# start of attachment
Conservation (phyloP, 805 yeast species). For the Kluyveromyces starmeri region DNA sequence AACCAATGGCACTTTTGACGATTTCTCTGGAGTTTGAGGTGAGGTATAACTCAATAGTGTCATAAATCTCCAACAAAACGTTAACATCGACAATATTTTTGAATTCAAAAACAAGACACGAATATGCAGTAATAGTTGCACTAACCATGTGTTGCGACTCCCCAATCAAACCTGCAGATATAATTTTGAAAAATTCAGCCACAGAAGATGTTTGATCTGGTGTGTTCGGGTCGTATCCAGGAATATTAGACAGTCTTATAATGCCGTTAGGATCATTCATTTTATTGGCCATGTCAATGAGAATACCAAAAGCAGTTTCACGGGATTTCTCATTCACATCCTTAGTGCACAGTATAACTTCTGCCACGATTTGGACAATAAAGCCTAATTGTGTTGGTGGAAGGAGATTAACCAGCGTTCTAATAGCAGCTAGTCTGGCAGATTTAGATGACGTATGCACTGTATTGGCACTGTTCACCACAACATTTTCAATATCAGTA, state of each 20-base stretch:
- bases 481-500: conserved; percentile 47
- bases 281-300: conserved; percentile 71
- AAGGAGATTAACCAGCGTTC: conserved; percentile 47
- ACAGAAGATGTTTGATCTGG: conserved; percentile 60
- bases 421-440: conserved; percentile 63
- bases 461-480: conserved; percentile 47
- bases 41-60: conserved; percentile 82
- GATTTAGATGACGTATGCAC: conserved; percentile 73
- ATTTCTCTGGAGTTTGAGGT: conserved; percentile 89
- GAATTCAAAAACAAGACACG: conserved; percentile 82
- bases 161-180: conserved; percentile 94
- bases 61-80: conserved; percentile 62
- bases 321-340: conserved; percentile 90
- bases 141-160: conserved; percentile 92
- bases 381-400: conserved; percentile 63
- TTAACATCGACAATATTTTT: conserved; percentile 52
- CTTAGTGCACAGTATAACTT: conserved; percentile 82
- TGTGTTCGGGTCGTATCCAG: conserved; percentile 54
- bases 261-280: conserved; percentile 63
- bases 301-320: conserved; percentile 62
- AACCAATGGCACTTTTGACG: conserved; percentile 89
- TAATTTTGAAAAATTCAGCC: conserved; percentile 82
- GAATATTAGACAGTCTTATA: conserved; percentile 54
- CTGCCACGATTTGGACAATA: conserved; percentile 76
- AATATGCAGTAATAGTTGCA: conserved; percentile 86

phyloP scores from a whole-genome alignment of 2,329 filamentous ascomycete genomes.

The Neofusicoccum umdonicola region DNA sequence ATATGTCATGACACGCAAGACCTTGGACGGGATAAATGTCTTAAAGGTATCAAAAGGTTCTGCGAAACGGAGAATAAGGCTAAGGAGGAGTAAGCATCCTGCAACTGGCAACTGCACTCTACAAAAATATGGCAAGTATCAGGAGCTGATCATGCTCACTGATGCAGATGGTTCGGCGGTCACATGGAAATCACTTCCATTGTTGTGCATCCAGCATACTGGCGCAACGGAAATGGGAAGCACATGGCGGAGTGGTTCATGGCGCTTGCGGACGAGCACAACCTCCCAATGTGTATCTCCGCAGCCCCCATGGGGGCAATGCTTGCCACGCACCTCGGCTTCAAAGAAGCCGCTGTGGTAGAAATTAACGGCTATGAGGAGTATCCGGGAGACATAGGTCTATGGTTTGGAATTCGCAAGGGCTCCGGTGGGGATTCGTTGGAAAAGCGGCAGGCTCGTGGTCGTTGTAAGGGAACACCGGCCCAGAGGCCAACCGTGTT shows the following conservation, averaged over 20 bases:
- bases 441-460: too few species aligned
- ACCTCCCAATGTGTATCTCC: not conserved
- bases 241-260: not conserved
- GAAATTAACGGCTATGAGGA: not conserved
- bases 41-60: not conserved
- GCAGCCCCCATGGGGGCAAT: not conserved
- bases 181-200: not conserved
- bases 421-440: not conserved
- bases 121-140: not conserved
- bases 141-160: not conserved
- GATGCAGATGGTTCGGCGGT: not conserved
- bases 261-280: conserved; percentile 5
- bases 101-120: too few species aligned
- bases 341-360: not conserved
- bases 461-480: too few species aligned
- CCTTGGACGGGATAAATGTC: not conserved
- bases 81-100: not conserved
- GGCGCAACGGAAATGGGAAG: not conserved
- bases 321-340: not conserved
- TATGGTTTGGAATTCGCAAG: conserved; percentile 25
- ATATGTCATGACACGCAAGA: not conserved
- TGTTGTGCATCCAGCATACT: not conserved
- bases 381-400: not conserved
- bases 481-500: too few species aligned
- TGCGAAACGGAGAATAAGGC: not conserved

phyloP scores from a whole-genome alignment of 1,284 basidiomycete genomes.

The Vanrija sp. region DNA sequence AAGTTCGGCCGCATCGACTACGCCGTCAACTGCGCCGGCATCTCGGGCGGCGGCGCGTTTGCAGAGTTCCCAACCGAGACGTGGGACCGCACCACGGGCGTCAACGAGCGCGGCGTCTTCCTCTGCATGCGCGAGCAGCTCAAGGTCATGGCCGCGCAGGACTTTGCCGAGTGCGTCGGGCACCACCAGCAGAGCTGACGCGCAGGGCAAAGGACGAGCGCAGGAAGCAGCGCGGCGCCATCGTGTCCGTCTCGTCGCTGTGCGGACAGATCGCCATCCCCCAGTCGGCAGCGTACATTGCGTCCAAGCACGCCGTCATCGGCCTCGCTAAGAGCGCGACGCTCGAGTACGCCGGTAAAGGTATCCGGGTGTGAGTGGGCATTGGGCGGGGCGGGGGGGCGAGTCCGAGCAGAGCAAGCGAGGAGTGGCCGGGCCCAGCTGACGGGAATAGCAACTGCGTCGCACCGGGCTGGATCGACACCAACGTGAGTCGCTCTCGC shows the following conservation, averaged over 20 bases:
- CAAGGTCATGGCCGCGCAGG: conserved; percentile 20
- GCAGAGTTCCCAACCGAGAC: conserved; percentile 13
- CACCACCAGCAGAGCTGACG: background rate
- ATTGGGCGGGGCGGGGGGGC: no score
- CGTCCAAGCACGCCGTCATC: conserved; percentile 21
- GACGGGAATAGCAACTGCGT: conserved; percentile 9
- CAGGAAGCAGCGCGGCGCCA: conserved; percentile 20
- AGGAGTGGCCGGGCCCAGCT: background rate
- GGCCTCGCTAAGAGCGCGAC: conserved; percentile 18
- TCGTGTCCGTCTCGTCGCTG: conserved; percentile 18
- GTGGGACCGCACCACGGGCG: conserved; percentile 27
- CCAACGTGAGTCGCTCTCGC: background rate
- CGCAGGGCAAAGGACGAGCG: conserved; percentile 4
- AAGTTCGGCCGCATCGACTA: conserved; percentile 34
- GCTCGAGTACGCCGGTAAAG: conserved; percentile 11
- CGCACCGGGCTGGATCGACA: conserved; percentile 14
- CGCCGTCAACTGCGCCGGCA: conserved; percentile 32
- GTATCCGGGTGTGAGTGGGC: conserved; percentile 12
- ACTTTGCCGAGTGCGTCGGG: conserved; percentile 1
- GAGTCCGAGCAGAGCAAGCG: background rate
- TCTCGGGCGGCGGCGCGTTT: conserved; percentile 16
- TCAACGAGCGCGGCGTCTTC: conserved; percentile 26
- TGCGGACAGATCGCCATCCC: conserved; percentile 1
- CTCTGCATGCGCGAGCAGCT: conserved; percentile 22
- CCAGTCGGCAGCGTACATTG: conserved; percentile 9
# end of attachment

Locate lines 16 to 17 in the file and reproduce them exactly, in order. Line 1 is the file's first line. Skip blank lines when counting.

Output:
- bases 381-400: conserved; percentile 63
- TTAACATCGACAATATTTTT: conserved; percentile 52